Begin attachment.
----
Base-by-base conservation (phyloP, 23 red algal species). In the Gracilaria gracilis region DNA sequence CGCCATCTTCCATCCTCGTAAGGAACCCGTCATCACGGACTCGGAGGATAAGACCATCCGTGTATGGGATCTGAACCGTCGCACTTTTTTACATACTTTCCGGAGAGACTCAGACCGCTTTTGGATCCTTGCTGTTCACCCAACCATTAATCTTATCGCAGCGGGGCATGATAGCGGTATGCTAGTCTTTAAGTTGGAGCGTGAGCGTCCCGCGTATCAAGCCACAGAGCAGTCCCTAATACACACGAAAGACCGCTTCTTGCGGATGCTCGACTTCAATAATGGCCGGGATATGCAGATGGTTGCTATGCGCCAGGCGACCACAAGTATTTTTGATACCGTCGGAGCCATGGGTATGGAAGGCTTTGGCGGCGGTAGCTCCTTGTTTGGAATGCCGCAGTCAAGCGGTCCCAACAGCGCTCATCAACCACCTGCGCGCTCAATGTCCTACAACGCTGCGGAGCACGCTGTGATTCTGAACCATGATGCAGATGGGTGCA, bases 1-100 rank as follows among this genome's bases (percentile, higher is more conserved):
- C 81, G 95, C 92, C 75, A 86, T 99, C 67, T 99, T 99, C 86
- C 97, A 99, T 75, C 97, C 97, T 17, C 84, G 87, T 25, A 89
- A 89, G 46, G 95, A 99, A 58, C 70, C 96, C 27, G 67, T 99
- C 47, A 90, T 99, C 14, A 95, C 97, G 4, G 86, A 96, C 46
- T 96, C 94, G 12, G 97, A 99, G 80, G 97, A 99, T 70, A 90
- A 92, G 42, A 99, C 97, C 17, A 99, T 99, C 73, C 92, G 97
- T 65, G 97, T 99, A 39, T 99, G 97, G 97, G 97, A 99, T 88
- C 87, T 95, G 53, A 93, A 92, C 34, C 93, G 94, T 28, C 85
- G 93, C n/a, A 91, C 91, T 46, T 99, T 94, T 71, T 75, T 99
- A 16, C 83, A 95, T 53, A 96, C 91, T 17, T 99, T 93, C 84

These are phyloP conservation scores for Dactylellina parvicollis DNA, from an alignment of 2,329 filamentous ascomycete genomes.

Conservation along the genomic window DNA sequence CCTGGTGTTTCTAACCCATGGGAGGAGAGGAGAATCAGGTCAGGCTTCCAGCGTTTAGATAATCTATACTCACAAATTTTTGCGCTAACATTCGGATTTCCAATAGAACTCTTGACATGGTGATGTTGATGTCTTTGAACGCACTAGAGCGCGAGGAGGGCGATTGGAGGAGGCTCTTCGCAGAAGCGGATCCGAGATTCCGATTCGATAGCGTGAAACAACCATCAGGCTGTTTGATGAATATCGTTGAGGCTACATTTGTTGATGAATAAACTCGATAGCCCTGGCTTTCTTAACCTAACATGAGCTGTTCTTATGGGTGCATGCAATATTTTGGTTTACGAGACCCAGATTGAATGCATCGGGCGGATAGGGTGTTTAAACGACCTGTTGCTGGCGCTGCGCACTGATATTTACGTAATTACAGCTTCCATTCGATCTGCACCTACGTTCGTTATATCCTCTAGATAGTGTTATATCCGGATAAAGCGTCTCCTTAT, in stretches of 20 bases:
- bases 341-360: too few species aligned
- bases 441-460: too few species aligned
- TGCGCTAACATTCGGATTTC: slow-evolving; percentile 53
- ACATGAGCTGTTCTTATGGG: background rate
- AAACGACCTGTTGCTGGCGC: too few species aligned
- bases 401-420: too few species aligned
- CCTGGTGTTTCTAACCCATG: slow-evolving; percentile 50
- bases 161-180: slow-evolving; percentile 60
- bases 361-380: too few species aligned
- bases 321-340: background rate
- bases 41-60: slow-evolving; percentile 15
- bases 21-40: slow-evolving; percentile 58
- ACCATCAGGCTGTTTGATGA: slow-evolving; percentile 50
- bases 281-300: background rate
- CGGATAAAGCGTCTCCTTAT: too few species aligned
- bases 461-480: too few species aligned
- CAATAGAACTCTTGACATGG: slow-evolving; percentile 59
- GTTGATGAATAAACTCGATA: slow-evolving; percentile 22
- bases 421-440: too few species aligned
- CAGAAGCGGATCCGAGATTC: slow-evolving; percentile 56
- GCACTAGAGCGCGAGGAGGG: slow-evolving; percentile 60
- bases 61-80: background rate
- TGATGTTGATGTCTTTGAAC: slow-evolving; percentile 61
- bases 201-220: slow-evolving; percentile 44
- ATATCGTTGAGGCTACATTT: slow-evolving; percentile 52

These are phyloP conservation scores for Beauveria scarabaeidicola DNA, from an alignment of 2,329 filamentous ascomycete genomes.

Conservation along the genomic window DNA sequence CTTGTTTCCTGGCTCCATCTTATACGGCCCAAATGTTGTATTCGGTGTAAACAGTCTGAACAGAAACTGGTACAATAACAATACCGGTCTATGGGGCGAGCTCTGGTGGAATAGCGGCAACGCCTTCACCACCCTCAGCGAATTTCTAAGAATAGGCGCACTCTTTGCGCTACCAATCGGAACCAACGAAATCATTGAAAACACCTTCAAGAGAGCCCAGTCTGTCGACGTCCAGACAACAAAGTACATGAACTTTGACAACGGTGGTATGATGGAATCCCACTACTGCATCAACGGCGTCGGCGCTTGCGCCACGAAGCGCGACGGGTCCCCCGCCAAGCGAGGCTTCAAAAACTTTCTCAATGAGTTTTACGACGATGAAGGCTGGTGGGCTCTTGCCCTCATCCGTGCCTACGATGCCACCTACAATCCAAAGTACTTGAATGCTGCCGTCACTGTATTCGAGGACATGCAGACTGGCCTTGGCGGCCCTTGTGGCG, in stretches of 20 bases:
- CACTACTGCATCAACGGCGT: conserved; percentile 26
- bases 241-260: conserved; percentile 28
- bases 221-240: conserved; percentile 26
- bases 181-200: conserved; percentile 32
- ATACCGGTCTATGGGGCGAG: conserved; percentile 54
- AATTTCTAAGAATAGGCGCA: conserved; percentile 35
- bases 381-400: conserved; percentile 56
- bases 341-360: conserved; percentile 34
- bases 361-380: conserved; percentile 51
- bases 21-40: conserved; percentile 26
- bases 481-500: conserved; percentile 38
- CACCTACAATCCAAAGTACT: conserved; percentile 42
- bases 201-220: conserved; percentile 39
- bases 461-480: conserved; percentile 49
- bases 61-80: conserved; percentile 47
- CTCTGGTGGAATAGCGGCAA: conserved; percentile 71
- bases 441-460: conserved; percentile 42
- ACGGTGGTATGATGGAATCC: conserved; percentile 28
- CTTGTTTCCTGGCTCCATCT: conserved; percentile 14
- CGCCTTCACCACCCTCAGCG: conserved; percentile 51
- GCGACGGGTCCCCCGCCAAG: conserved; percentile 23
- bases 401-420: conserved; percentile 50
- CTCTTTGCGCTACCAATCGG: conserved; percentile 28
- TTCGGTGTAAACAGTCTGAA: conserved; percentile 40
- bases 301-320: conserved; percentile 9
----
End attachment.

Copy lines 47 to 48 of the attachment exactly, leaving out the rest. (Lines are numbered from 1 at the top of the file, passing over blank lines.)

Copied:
- bases 381-400: conserved; percentile 56
- bases 341-360: conserved; percentile 34